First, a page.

News Column

Nokia renaissance sees profits climb

July 25, 2014

PARIS, FRANCE: Finnish telecommunications equipment company Nokia jumped back into profit in the second quarter boosted by restructuring after it lost its leading position in handsets and sold its phone division to Microsoft.

The group reported a net profit for the quarter of 2.51bn from a loss of 226m for the same period last year, surprising the market with an unexpectedly rapid recovery based on its networking technology.

But sales fell by nearly 7.0% to 2.9bn, although this was in line with the overall expectations from analysts polled by Dow Jones Newswires.

The group is focusing on its information networks expertise and on its data technologies.

Chief Executive Rajeev Suri said in a statement that the technology networks division allowed Nokia to deliver strong profitability.

He said: "Maintaining this balance will remain a clear priority in the second half of the year when we expect networks to return to year-on-year growth.

Profits likely to be higher than expected

"Our expectations for the full year have improved and we now expect underlying profits for networks to be slightly above our long-term target range of between 5% and 10%."

Nokia fell rapidly from a leading place in the mobile telephone equipment industry to being a straggler after being overtaken by the rise of other smartphone brands.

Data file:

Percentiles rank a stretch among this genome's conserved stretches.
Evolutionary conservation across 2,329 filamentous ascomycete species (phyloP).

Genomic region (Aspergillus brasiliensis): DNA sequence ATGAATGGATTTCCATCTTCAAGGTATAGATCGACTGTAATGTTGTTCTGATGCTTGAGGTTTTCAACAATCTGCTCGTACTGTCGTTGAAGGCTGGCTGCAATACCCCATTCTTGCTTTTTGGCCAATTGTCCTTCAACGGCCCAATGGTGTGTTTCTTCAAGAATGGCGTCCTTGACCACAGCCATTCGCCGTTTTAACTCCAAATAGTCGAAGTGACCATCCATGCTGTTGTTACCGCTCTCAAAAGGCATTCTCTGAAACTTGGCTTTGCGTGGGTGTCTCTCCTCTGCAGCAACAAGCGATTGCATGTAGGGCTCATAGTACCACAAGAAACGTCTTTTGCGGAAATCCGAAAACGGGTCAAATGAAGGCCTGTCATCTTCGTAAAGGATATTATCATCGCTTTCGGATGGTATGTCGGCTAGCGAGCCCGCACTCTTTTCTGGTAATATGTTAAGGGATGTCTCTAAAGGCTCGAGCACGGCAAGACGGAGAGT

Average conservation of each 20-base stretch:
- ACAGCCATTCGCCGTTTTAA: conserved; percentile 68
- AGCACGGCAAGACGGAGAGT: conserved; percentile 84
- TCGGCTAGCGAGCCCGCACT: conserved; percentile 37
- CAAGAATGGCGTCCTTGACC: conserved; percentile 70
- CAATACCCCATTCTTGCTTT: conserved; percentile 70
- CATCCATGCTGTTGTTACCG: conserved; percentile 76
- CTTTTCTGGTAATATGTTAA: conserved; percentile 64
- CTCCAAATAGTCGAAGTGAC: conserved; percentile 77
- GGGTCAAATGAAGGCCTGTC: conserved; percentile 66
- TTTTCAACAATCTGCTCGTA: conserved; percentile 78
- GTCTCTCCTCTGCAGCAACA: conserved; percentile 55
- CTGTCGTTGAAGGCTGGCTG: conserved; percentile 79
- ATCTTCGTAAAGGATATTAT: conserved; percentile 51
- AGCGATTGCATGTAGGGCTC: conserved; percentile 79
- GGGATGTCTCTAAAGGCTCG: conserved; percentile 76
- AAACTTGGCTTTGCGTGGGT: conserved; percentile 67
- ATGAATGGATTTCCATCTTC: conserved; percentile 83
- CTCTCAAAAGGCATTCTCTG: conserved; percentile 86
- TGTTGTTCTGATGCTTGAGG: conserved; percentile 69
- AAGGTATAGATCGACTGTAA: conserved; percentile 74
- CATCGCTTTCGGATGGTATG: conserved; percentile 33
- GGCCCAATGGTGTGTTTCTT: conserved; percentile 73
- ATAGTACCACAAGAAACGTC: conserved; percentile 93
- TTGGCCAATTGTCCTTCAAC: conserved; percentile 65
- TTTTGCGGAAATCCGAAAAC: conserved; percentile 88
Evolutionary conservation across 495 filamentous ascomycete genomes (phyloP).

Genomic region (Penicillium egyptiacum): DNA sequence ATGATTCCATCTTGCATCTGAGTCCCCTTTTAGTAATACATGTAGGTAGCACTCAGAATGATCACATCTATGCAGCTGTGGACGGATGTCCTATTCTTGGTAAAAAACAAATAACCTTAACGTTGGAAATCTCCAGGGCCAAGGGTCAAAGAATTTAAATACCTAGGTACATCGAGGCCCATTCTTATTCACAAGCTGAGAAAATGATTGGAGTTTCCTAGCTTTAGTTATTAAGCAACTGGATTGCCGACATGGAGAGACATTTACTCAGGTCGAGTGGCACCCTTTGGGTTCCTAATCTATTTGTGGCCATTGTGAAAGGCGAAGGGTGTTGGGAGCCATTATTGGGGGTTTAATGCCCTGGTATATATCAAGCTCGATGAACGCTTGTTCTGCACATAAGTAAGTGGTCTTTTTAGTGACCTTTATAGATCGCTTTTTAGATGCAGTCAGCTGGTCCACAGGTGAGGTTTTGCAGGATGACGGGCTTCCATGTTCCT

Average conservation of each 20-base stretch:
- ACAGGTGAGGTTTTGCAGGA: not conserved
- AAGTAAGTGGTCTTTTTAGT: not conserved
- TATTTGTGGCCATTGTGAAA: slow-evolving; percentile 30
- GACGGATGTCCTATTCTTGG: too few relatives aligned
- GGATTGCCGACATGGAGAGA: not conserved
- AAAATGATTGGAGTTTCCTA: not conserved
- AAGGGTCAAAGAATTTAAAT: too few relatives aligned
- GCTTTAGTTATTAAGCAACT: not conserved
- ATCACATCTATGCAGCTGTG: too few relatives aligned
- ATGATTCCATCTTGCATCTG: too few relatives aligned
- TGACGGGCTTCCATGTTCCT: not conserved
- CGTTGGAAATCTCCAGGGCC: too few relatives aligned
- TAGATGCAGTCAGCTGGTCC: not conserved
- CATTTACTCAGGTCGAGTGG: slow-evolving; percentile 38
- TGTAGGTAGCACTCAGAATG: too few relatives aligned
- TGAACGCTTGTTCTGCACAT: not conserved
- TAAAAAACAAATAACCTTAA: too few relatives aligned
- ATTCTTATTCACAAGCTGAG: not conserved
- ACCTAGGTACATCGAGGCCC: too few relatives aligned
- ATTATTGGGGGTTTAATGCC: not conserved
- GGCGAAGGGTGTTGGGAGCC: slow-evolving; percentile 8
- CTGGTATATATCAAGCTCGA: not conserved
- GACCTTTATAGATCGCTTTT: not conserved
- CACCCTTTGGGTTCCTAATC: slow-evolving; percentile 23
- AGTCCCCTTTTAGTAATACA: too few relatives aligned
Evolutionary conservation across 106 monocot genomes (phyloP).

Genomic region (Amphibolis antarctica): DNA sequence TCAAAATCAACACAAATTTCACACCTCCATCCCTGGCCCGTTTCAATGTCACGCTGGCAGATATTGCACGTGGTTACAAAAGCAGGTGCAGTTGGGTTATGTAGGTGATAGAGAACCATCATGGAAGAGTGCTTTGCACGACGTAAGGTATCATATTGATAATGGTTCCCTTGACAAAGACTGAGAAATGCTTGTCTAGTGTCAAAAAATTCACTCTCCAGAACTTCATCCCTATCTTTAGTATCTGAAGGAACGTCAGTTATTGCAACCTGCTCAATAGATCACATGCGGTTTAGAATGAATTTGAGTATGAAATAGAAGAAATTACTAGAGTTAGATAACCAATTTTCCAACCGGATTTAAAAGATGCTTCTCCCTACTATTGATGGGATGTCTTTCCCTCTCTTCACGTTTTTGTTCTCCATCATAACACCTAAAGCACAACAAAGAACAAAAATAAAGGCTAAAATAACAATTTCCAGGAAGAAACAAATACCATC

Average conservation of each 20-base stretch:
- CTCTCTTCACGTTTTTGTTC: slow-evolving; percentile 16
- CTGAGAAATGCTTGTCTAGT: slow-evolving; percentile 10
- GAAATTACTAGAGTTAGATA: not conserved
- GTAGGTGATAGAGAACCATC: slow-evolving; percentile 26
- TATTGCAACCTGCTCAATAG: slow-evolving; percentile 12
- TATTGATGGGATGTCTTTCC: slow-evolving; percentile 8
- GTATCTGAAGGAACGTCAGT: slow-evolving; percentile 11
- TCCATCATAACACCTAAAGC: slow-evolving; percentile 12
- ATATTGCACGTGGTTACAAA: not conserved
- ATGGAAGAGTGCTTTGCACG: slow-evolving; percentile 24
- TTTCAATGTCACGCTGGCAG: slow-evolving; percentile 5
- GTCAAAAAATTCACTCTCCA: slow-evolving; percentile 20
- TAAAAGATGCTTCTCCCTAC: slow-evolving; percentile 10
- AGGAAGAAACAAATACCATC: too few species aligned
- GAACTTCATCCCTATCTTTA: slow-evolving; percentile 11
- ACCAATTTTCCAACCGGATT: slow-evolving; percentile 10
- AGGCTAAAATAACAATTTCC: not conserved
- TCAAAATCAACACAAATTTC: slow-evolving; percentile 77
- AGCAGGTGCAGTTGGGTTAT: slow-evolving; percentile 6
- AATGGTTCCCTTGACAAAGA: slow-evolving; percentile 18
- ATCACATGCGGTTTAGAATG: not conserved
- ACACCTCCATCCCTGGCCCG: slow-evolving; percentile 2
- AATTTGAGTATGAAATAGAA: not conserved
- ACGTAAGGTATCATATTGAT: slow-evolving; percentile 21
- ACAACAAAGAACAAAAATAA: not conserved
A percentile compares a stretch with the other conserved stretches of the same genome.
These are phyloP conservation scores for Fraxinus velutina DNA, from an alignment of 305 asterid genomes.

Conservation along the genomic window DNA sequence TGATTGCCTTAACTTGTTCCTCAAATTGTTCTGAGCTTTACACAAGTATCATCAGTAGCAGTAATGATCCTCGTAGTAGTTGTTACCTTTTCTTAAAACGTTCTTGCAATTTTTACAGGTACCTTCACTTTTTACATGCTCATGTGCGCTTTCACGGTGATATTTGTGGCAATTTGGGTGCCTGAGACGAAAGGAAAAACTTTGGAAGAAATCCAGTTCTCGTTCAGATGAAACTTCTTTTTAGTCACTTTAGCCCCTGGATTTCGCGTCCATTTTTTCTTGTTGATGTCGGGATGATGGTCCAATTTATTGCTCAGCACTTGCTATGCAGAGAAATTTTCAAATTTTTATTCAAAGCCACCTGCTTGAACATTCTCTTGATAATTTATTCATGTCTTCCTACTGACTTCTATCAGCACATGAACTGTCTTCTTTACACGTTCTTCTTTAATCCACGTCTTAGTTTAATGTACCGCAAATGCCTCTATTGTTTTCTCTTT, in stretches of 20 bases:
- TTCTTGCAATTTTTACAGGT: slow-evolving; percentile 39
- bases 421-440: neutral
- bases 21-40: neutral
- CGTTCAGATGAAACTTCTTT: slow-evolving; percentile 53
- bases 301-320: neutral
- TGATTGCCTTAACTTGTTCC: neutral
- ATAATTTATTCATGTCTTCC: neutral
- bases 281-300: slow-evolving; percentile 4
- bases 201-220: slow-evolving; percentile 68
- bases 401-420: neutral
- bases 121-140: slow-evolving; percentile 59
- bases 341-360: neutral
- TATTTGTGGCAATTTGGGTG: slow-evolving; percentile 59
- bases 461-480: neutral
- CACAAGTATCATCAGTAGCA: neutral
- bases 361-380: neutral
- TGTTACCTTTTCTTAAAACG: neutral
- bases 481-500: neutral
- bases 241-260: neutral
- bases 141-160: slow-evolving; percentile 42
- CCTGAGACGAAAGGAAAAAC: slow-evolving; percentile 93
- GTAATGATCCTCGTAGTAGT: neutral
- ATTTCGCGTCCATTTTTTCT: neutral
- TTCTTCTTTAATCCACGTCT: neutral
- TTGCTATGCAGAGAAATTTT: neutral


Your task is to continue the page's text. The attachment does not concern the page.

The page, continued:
But the group has a long history of successfully re-inventing itself, and Suri said that this was borne out by the company's latest quarterly performance.

"From the many conversations I have had with customers, partners, employees and others in my first quarter as CEO, I now have a high degree of confidence about our future," he said.

He also said that free navigation applications for the vehicle sector, called HERE, were doing well and that the group would continue to invest in this.

The technologies activities of the group raised gross profit by more than 30% during the quarter, thanks largely to Microsoft which has become the owner of the intellectual rights after buying the handsets and services activities.

Microsoft warned earlier this month that it would cut 18,000 jobs around the world with the loss of about 1,100 jobs in Finland.

Nokia's restructuring plan, announced in 2011, has generated heavy charges likely to amount to 2.0bn by the end of this year.

The number of Nokia employees at the end of the quarter was nearly 56,500, about 1.0% fewer than last year.

Source: AFP via I-Net Bridge

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